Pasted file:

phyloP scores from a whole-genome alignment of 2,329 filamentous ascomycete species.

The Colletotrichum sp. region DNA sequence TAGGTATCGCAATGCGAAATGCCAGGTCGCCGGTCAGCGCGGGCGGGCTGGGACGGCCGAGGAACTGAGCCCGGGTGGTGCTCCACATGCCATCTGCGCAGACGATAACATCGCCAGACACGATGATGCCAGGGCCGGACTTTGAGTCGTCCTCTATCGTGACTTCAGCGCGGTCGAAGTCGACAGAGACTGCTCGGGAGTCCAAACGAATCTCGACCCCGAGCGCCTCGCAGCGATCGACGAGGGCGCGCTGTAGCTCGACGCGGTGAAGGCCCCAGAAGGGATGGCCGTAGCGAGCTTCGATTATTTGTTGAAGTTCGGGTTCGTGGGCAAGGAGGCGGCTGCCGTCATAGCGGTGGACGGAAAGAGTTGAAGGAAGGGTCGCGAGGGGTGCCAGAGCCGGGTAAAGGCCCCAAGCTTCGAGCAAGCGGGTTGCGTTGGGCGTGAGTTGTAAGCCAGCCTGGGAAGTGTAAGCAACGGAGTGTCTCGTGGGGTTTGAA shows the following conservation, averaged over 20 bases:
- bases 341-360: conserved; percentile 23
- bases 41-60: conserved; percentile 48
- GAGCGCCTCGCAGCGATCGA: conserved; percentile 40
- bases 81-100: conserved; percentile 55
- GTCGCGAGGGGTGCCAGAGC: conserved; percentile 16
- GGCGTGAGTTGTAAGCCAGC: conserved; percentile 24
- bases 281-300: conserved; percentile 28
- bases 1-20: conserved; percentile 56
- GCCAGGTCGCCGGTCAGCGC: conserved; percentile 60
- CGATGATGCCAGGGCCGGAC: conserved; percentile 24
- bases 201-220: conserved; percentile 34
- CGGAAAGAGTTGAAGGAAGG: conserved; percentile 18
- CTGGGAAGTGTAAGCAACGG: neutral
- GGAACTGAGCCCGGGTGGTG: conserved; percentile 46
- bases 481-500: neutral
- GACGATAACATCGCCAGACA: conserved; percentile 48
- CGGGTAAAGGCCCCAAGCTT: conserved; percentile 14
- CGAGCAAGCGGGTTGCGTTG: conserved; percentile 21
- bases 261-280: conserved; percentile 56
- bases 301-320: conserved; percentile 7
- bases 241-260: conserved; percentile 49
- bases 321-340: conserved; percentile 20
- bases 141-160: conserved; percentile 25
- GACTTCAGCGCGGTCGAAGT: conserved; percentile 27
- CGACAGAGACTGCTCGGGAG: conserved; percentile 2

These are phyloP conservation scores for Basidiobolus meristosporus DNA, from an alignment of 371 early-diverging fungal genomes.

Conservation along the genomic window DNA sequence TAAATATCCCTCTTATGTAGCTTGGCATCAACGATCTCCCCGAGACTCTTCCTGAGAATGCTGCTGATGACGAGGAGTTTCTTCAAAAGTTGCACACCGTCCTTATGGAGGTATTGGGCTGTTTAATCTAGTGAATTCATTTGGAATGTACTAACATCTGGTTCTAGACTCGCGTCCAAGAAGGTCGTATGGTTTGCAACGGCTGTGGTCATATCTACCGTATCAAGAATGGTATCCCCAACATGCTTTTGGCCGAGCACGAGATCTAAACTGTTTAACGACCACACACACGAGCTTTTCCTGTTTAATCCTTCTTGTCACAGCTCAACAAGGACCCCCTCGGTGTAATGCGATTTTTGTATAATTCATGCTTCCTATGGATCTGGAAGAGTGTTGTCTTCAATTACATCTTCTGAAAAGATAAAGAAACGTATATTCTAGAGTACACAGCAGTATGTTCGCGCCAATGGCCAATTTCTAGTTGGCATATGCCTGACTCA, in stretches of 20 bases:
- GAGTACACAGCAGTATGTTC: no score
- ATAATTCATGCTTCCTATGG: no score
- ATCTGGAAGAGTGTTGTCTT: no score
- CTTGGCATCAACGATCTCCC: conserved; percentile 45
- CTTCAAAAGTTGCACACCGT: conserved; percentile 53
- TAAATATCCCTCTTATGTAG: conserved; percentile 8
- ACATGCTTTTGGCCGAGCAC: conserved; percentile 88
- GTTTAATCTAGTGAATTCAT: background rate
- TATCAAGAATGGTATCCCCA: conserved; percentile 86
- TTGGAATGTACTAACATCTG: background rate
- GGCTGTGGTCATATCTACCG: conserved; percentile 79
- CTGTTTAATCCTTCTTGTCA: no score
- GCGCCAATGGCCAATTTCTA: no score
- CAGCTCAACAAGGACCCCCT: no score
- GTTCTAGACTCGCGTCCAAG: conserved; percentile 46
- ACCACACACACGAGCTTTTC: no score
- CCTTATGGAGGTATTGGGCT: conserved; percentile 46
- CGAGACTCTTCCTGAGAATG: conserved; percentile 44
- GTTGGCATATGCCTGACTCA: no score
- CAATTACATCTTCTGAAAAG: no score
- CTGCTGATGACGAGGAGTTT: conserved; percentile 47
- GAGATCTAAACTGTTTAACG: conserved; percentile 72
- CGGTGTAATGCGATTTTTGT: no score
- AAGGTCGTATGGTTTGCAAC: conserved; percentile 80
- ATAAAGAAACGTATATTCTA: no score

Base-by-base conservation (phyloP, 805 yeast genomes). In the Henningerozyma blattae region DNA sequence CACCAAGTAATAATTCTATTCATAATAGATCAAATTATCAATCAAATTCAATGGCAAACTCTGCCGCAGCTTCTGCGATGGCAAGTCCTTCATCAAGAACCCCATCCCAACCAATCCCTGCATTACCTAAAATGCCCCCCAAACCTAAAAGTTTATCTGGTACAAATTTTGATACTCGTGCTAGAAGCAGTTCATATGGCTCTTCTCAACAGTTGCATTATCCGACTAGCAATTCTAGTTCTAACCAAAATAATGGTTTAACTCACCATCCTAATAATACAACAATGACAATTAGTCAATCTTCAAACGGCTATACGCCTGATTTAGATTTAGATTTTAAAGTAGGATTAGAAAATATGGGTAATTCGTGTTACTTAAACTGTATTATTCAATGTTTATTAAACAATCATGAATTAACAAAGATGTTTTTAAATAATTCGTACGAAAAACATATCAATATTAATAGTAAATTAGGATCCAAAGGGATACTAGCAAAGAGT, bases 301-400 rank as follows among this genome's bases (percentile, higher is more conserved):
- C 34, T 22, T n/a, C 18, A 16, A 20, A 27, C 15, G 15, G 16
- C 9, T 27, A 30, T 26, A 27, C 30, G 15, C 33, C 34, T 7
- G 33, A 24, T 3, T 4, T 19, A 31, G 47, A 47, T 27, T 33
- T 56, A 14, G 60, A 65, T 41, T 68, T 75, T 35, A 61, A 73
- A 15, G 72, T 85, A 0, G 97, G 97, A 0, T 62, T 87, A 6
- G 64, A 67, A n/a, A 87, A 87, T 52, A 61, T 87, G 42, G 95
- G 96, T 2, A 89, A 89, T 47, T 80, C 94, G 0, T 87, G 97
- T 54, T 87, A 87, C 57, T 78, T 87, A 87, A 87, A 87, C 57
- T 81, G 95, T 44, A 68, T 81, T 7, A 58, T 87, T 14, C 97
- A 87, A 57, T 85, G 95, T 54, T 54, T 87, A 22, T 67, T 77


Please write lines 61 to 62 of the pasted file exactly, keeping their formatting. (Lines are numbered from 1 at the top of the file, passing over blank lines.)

- G 64, A 67, A n/a, A 87, A 87, T 52, A 61, T 87, G 42, G 95
- G 96, T 2, A 89, A 89, T 47, T 80, C 94, G 0, T 87, G 97